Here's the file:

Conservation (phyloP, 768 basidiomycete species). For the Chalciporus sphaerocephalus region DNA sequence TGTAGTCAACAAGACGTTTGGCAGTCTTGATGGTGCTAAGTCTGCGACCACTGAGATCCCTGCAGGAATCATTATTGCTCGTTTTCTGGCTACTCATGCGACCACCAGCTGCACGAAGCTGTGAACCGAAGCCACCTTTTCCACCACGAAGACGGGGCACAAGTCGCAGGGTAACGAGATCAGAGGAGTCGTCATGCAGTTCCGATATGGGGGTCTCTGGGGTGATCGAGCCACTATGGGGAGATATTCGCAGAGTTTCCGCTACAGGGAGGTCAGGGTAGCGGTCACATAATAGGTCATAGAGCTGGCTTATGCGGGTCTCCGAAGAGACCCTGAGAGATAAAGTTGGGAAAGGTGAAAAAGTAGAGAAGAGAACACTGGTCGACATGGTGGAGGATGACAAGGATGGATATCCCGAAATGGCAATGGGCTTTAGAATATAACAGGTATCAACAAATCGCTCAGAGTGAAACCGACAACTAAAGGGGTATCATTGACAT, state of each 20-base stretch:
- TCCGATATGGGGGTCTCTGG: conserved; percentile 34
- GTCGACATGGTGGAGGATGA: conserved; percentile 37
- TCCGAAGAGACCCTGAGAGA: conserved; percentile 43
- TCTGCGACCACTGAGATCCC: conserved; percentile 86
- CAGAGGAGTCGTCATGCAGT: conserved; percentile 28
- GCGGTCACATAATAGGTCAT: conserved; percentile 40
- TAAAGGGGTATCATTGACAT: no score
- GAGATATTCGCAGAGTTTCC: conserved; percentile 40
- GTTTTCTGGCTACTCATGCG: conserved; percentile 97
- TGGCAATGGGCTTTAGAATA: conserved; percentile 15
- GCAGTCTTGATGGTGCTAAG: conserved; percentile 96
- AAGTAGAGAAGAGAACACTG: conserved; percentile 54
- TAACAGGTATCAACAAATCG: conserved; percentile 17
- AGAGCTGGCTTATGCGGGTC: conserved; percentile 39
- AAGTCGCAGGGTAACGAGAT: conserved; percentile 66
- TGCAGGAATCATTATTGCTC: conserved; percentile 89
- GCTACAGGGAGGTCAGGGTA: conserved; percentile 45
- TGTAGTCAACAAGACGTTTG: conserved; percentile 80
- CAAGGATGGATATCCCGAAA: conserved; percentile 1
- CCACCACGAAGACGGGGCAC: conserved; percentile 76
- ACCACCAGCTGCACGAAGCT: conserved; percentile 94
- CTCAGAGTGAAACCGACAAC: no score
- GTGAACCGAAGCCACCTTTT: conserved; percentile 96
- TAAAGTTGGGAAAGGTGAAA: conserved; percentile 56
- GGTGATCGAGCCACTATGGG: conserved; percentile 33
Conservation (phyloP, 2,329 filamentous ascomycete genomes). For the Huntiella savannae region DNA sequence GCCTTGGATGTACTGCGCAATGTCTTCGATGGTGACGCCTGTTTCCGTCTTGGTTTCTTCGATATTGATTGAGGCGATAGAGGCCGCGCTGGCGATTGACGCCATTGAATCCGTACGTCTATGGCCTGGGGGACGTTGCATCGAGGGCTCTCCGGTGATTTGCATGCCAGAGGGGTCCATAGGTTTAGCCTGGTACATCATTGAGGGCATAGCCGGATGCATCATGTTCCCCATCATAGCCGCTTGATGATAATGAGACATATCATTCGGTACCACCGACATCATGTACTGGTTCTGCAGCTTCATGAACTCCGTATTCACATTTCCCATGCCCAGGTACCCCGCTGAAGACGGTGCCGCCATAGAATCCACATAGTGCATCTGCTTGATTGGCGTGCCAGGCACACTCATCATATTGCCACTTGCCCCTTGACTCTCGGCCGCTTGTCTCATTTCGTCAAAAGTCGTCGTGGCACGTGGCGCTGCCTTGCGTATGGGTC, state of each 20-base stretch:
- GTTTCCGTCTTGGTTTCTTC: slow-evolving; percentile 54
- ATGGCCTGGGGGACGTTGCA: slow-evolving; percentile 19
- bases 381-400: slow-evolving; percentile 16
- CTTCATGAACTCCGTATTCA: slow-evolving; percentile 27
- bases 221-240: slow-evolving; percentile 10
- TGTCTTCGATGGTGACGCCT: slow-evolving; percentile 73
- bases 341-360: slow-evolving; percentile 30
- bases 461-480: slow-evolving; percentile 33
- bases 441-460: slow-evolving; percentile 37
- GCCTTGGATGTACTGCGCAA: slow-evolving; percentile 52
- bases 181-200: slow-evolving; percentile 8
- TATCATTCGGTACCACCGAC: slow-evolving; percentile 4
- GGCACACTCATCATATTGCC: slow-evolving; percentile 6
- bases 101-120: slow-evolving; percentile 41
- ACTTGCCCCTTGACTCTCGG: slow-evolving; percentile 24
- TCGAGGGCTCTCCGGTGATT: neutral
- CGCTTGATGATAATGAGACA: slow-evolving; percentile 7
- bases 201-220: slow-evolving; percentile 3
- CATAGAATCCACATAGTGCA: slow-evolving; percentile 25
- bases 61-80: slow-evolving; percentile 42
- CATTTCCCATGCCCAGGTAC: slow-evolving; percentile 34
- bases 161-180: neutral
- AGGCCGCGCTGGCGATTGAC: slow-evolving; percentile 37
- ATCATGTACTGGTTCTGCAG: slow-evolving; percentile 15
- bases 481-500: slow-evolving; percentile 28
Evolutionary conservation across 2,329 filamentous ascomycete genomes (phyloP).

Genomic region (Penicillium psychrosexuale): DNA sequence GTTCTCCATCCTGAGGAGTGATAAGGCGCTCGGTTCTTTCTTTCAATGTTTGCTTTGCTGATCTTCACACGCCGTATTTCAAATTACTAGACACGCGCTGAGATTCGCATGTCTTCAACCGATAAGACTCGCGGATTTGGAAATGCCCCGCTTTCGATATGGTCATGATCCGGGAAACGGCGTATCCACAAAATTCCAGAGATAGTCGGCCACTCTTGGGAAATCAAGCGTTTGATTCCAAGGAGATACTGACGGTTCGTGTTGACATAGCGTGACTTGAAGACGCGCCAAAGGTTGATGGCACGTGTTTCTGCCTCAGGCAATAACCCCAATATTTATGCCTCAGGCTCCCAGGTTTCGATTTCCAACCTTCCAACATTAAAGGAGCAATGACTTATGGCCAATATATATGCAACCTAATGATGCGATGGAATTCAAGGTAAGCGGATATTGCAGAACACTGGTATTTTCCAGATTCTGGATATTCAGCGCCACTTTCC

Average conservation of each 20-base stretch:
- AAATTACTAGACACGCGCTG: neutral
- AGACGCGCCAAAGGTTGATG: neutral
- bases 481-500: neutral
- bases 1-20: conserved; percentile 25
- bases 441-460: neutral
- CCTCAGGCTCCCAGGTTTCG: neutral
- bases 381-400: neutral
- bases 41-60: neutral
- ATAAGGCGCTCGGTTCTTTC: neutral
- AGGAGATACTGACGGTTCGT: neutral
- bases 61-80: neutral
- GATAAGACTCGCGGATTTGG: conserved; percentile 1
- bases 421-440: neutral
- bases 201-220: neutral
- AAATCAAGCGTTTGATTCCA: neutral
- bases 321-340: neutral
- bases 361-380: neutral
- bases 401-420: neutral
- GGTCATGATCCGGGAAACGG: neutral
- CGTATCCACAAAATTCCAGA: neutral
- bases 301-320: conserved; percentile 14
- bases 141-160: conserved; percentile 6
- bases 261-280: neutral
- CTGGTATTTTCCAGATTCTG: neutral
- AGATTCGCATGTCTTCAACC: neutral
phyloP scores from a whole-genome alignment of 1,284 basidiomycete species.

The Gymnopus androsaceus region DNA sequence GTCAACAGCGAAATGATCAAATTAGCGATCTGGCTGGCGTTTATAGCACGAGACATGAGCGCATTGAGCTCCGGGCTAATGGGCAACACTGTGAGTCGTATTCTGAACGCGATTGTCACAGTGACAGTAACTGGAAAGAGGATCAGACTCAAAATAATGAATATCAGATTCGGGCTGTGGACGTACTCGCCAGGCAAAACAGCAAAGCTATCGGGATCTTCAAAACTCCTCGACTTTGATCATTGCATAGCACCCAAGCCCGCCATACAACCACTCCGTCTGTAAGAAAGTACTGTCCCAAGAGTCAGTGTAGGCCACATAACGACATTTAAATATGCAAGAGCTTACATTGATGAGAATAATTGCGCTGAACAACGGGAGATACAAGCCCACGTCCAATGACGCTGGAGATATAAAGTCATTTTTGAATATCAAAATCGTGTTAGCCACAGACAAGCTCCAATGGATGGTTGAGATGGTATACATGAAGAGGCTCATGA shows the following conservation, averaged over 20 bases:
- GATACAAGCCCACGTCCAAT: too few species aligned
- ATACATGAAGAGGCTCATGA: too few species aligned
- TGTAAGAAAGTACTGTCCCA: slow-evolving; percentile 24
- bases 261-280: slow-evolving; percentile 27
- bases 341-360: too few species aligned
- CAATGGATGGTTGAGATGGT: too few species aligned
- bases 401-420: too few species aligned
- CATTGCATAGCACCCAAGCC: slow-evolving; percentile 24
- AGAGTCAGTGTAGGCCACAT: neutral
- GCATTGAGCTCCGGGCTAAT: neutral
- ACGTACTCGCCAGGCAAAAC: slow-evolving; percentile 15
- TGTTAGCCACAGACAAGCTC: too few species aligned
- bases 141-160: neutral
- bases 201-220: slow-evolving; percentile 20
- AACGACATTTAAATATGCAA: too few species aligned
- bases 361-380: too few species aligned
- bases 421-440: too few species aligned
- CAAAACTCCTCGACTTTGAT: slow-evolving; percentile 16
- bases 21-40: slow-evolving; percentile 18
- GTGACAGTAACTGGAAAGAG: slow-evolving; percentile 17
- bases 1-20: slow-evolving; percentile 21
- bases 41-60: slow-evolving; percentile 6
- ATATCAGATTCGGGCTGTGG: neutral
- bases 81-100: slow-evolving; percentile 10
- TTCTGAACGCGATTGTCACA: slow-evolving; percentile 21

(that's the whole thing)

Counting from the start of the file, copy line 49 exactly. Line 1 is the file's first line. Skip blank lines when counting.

- bases 161-180: neutral